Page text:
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Feb 12th
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Kindred Spirits

muaic_TwoGallantsPunk-blues duo, Two Gallants, has been to hell and back
Numerous musicians paint an exaggerated or downright false picture of themselves, through their music, videos and on-stage antics. But when it comes to the romping, stomping, rambling tales of San Francisco drum-and-guitar duo Two Gallants, it would seem that the facts outweigh the fiction.

Though it is difficult to discern which came first—the ballads about hard living on the road, or the experiences themselves—one thing is clear: drummer Tyson Vogel, along with his musical partner in crime, guitarist, vocalist and lyricist, Adam Stephens, both know what it means to be a vagabond.

The duo toured the country multiple times on a shoestring budget before ever releasing a proper album—sleeping in city parks, vans, on strangers’ floors, relying on their wits and the kindness of musicians, club owners and other punk rock kids that they met along the way.

It is because of the group’s initial fast living that Vogel and Stephens took two years off from performing together, according to Vogel.

“As individuals, we both went through some trials over the last couple years,” says Vogel. During their time off, the two rarely talked. “It was very dark in some ways.”

At its peak, the band played close to 200 songs a year for a few years running—a schedule that broke them physically, mentally and spiritually, Vogel says. But now, after a hiatus that saw each band member pursue solo careers, the drummer assures that the two are back on good terms, writing music and gearing up for a tour that will roll through The Crepe Place on Wednesday.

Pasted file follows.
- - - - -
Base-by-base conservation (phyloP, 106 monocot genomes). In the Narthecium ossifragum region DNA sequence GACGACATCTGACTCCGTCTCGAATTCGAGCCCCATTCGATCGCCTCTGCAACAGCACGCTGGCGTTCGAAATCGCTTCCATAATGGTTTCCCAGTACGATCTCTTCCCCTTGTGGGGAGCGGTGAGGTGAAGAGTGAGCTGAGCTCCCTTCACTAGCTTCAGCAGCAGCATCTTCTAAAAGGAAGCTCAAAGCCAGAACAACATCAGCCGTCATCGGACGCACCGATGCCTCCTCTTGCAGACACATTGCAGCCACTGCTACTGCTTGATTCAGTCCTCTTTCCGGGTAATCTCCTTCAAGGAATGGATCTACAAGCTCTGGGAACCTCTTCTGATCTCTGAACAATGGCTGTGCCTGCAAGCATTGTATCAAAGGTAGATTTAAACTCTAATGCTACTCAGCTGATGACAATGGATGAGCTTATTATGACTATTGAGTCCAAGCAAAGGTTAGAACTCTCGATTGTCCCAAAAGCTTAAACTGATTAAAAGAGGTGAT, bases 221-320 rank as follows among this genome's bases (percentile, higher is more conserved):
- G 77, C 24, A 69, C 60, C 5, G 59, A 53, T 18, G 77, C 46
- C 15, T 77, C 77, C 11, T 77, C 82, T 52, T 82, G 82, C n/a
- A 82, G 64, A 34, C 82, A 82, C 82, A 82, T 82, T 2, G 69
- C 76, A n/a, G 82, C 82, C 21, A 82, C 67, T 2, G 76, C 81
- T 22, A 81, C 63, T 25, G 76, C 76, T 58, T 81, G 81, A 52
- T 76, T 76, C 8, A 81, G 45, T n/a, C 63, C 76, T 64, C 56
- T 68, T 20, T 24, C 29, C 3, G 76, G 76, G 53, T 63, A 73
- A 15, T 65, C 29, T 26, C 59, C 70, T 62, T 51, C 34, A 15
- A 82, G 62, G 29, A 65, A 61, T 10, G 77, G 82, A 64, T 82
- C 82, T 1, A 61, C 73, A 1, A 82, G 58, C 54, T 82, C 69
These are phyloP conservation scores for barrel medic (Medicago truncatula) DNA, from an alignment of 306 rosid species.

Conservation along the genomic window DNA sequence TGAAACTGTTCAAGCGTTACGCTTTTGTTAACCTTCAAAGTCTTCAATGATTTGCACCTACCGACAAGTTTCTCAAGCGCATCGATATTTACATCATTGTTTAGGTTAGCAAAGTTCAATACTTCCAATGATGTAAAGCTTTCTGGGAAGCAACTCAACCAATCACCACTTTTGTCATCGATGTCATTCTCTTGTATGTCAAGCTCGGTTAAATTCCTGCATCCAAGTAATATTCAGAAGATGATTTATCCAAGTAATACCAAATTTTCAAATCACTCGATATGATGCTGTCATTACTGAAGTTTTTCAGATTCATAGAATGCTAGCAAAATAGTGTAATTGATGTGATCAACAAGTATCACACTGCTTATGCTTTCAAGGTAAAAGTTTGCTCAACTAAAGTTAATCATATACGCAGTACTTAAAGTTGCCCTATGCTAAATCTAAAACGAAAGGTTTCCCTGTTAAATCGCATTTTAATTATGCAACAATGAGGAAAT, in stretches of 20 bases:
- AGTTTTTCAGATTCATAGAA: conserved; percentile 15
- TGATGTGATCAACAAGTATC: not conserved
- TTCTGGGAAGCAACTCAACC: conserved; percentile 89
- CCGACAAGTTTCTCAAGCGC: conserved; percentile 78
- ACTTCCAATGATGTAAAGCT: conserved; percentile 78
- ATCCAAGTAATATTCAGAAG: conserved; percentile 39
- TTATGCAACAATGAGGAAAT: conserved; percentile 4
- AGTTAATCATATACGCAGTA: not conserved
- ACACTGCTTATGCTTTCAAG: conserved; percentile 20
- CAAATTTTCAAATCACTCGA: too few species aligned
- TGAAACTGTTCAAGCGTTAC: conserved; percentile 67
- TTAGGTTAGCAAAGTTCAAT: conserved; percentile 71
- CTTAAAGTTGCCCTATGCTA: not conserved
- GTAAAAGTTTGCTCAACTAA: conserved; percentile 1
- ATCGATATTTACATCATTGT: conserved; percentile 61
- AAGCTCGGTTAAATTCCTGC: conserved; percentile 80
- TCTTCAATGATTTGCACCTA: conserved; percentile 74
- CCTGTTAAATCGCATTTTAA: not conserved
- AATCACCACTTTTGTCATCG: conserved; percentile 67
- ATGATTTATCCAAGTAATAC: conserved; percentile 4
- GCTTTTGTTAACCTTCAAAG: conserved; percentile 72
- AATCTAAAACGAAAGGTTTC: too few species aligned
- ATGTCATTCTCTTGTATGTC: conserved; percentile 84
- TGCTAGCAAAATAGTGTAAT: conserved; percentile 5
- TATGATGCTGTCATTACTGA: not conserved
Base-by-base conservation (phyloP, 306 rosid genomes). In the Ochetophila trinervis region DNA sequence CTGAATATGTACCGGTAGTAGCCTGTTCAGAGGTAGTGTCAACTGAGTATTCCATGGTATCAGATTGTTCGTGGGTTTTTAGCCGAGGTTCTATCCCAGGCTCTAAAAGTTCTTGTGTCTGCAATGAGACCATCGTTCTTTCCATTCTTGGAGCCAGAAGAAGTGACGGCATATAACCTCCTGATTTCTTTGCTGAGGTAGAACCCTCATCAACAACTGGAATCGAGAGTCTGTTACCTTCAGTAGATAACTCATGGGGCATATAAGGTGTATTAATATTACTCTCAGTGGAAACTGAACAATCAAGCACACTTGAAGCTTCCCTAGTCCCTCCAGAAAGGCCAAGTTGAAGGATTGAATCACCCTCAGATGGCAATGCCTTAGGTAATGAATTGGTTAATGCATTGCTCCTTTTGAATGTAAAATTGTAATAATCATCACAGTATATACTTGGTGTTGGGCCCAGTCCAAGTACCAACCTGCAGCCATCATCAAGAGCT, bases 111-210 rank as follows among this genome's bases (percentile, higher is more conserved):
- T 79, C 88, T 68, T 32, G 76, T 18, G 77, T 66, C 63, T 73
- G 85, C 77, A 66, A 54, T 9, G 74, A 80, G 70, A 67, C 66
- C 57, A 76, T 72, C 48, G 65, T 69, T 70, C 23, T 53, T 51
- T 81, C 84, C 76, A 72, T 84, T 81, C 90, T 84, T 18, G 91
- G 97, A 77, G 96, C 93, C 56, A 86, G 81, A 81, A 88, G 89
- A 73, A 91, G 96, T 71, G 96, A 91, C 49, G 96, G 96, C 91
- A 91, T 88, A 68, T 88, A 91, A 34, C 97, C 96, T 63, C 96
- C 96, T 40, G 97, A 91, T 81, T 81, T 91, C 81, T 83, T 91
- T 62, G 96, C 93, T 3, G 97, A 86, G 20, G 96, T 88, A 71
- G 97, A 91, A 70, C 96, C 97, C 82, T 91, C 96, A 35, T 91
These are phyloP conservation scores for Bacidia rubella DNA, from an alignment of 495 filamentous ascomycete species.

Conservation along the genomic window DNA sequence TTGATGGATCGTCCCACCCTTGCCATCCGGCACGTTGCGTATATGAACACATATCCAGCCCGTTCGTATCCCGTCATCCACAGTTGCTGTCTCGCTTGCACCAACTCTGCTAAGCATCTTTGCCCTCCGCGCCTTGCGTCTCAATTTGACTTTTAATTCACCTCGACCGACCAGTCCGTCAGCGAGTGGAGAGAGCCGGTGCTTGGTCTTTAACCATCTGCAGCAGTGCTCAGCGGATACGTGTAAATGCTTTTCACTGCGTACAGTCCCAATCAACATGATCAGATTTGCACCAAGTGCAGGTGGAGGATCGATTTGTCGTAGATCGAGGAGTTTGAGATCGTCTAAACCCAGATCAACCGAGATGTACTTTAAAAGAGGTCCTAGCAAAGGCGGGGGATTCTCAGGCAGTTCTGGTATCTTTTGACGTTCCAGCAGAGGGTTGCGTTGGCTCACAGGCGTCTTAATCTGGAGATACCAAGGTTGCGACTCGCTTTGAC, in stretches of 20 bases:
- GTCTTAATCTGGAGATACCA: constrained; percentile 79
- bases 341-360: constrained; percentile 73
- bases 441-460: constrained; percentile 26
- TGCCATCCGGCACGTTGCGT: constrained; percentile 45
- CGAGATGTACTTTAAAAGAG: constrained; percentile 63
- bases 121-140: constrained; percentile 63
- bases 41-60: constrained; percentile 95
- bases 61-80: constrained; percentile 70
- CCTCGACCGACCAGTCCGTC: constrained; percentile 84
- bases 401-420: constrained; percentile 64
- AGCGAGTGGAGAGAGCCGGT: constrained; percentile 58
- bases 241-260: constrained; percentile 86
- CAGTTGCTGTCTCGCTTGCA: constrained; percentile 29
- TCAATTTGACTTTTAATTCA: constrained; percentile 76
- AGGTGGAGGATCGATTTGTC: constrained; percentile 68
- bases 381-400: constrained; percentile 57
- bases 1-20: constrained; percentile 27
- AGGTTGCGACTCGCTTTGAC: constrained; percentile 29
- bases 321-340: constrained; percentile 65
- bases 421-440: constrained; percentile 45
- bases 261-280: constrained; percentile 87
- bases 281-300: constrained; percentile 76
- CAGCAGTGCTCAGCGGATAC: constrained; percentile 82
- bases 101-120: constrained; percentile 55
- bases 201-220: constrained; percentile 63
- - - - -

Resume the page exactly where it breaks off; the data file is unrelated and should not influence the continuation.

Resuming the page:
“In the end, we are sort of kin,” Vogel says of the reunion. “I don’t think either of us have a full choice in the matter.”

Speaking in his cigarette-tinged gravel voice, while working the door at a club in San Francisco’s North Beach neighborhood last month, Vogel explains that he and his lifelong friend and band mate have always shared a lust for adventure.

Vogel and Stephens were born in the same San Francisco hospital, roughly six months apart, and have been playing music together since they were in the fifth grade. They formed Two Gallants after college in late 2001.

As a group, the two draw inspiration from literature—Two Gallants is the name of one of the short stories in James Joyce’s “Dubliners”—and from Appalachian music, American country blues and, going back even further, from the traditional folk songs of Scotland and the United Kingdom.

“All those old songs told a story,” Vogel says. “Those really spoke to us. Perhaps Adam and I can’t help but to pay attention to those stories.”

Two Gallants play a rough-around-the-edges, trail-hardened, raconteur brand of punk-blues. The band’s post-grunge, purposefully disheveled approach, with their clattering drums and drunken, overdriven guitar licks, has a way of tangling into a coherent cacophony. It’s the perfect foundation for Stephens’ warbling, sandpaper voice, which is sometimes broken and fragile, sometimes vengeful and righteous.